Eagle View: Our THT department
THT at Ginzinger electronic systems
The production of complex electronics consists of many process steps. The THT department is an essential part of the assembly production. It assembles components that cannot be assembled automatically on the SMD production line.
The competent and experienced team led by Stefan Schlägl, Head of THT, thoroughly inspects all customer products on a daily basis.
From machine soldering to visual inspection, manual soldering, depaneling, complete commissioning including mechanical assembly, and finally the installation of software - these are all activities that our THT department performs. The team is responsible for ensuring that customer assemblies are tested, assembled and forwarded to the warehouse ready for shipment.
This is the first process step in the THT department. A team of six takes customer assemblies from SMD production and adds THT components to them, which, for example, cannot be assembled automatically with the SMD line due to their size and weight.
Although the designs at Ginzinger are basically aimed at producing as much as possible automatically in SMT, this is not possible for some components. These include connectors, relays, transformers, DC/DC converters, but also certain capacitors and resistors. They are assembled manually onto the circuit boards by the employees in accordance with the production documentation.
This requires a high degree of concentration and accuracy, but also special sensitivity so that neither the components nor the PCB are damaged during assembly. Subsequently, soldering is carried out by machine using selective or wave soldering.
This is where printed circuit boards and assemblies are inspected. Are all components assembled? Are all components in the correct position? Is the orientation of the poles correct? The soldering quality is also assessed here. If defects or even faults are found, they are reworked and corrected. In advance, the THT visual inspection takes over the inspection of the already assembled SMD components on the printed circuit boards.
Manual soldering is another field of activity. There are components that cannot be soldered by machine. These are reassembled and soldered manually (e.g. temperature-sensitive components). The separation of printed circuit board blanks by laser or milling also falls within the scope of visual inspection.
Soldering processes in THT
In addition to the reflow soldering process, there are three other soldering processes used at Ginzinger:
here, heat and solder are applied to the soldered joint by hand (using the classic soldering iron)
Wave soldering (by machine)
On the Ersa Powerflow full-tunnel wave soldering system, assemblies already assembled are transported under nitrogen by means of a transport system over a solder wave made of liquid solder. In this way, components are soldered to the printed circuit board.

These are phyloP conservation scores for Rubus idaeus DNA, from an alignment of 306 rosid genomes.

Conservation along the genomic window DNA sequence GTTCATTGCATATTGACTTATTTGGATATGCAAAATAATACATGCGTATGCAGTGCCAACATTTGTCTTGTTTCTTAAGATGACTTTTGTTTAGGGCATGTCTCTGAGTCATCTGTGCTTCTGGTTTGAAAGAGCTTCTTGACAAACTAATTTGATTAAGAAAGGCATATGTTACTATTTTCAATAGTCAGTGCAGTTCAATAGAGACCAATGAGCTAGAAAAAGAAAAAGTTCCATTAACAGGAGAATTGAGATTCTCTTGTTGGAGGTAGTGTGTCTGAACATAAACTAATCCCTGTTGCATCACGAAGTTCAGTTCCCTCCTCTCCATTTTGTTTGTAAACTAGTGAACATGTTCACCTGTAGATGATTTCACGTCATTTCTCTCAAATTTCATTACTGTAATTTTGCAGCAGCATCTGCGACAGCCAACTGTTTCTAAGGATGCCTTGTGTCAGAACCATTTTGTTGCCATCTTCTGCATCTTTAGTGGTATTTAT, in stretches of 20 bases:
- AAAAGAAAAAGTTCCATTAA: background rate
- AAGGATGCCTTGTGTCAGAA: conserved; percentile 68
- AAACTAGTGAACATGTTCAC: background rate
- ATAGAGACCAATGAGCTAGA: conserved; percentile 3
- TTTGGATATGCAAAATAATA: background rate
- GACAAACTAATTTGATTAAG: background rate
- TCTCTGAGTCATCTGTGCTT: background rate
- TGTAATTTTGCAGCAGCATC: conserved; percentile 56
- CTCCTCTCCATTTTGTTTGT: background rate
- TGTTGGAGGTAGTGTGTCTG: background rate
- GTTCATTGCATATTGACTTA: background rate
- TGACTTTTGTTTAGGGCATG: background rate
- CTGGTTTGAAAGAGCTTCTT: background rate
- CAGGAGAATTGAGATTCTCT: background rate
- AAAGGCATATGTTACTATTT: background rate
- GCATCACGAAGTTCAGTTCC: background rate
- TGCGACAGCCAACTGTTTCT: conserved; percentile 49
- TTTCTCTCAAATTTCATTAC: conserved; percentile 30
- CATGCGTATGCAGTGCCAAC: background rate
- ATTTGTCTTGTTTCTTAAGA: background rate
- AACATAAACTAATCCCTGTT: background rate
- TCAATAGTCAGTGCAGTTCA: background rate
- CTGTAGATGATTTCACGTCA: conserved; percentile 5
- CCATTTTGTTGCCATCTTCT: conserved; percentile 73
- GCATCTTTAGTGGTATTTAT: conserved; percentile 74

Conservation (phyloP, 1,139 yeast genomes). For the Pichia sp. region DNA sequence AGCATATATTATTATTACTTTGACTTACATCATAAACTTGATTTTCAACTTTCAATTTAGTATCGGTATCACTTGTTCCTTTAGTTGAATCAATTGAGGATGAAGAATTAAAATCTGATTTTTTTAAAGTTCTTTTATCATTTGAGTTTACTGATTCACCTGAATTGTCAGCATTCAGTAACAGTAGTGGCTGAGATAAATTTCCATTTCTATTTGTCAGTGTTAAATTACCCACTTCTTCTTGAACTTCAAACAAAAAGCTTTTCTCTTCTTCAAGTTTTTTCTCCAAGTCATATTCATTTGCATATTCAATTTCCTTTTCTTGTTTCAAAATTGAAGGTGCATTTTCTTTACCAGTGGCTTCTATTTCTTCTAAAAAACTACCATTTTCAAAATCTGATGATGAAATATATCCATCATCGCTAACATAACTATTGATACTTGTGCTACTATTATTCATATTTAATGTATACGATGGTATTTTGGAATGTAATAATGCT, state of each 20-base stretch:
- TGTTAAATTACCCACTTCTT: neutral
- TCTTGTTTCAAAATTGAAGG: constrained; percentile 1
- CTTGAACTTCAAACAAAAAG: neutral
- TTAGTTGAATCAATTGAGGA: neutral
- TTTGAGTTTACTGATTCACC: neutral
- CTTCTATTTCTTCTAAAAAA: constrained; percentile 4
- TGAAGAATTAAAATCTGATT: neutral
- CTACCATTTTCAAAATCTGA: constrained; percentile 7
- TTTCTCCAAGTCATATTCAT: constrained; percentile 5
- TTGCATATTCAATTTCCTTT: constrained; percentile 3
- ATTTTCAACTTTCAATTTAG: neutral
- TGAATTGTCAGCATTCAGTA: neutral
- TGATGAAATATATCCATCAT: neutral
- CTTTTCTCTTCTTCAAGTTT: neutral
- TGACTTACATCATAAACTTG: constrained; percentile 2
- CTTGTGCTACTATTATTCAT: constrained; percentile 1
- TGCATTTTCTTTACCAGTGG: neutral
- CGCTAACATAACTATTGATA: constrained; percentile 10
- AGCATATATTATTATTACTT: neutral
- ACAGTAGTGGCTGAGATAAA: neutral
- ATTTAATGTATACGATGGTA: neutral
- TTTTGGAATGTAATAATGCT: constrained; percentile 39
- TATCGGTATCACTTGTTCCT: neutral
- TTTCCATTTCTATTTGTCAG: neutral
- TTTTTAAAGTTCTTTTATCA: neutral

Selective soldering (machine)
With the Ecoselect 4 selective soldering system from Ersa, individual THT components can be soldered quickly, fully automatically and with maximum precision. It is also available for manual soldering. It is ideally suited for small to medium-sized series.
Challenges for the future
In the field of THT, despite the high degree of automation and the fact that the share of THT components continues to decrease, much of the work at Ginzinger electronic systems is still classic "manual work". This cannot be replaced without further ado.
Stefan Schlägl, Head of THT, comments:
"There are components that are delivered in bulk. these cannot be further processed automatically, i.e. with a robot. A classic example of this are varistors or heavy transformers. The "feel" for the correct handling of sensitive components and the trained eye to see whether a solder joint is good or bad can hardly be replaced by automated systems."
Nevertheless, efforts are being made to bridge the gap between manual and automated processes and, above all, to further optimize visual inspection. This is necessary to continuously improve quality and costs.
For Stefan Schlägl, there is also another important issue: error prevention. This already starts with manual assembly.
"Here, we are currently evaluating intelligent assistance systems to check assembled components. Once these are soldered, the components are "married" to the assembly. Subsequent troubleshooting is not an option, as it is very time-consuming and cost-intensive," says Schlägl. Assistance systems then already sound the alarm when components are missing or the polarity is reversed.
These assistance systems are designed to help our employees avoid errors. For Schlägl, it is important that these are assistance systems, not control instruments.
When asked what the benefit of his department is for the customer, the answer comes promptly: "We are there for our customers," says Schlägl. "Our customers can be assured that highly qualified employees are working every day to ensure that their assemblies are comprehensively visually inspected, tested, mechanically assembled, ready to be put into operation and shipped to them. We take care of their products until delivery."